Despite some of the strange concepts, I truly loved this book. Not only for the interesting plot, and strong characters, but also for the fantasy element of the story. My guess is that by diving into the world of make-believe, it was easier for my brain to believe that the bad dream had only been make-believe, too. Trust me when I say that getting rid of this book is one of the biggest regrets of my life, and I feel a longing for Island of the Aunts even now. But maybe my getting rid of it simply meant that I was changing, and a new comfort book was in order.
I Want To Go Home by Gordon Korman:
I foolishly got rid of Island of the Aunts during a period where I had peaceful sleeps, and few nightmares. But when the bad dreams came back, this time I looked for a book that I knew would make me laugh.
After being sent to summer camp on Algonkian Island, Rudy Miller vows to find a way to escape. Why? He hates summer camp! With the help of his new friend Mike, Rudy tries again and again to sneak off the island, but his counsellors foil his plots every time. As a result, some very odd and hilarious events take place at camp, giving everything a real shake-up. One thing’s for certain: summer camp will never be the same when Rudy’s around!
Normally, I won’t physically react to whatever happens in a book. I’ll cry the odd time(I’m looking at you, The Fault In Our Stars and Trials of Apollo: The Tyrant’s Tomb!), but I will very rarely laugh, or even smile, when I’m reading. However, this book completely shatters that mold. To date, it’s the only book that has not only made me laugh out loud once, but will consistently make me laugh and smile whenever I re-read it. That’s how funny this book is! On the surface, it may sound like it’s about a bratty kid who refuses to let himself have fun at camp. But Rudy is no brat, and expresses his dislike towards camp with well-crafted one-liners, witty remarks, and pranks. These, coupled with the fact that Rudy’s actually an incredibly gifted athlete who’s trying to hide his ability, makes for a rollicking good time. You’ll be grinning from ear-to-ear as you read about Rudy’s exploits, and his counsellors’ reactions to them! When I’m in a bad mood, I can attest to the fact that laughter truly is the best medicine, as long as the laughter isn’t directed at you. That’s an essential quality for a comfort book, and it’s the reason why I Want To Go Home has become my latest one.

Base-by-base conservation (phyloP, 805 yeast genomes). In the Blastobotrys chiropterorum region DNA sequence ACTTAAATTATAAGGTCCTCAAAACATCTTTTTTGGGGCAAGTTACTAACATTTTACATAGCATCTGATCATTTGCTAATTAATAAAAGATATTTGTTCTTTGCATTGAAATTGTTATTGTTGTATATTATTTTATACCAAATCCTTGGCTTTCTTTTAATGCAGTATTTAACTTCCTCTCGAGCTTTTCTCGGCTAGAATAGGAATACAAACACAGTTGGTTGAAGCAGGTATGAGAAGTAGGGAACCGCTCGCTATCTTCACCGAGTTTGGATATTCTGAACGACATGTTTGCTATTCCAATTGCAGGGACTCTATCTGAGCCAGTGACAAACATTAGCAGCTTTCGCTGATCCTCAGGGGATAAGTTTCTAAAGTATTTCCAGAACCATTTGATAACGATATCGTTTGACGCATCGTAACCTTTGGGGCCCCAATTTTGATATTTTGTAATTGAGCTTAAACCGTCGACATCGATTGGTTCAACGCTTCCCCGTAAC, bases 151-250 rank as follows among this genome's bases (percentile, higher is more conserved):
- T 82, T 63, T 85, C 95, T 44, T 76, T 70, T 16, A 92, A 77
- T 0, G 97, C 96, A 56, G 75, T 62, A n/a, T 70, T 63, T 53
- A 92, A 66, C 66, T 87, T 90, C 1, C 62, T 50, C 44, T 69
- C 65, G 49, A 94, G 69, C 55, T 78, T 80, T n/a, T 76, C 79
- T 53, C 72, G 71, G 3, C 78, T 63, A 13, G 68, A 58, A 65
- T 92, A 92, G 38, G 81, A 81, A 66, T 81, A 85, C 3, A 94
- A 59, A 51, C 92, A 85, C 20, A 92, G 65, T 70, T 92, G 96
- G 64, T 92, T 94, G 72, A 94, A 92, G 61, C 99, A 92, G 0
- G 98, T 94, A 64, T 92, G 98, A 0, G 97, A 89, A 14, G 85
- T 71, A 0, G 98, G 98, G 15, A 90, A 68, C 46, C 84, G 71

Upon conferring with my family, I’ve discovered that I am the only one in the family who has “comfort books”. My mom has a “comfort tv-show”(The Office), but that’s about as close as it gets. So maybe the idea of a comfort book is a concept only known to me. I don’t really mind that, though. As long as my comfort books are a guaranteed way to improve my mood, and the only dangers associated with them are paper cuts and eye strain, that’s all I really need.
Do you have any comfort books? If not, what is your go-to comfort food, movie, or activity? Let me know in the comments below. Thanks for reading!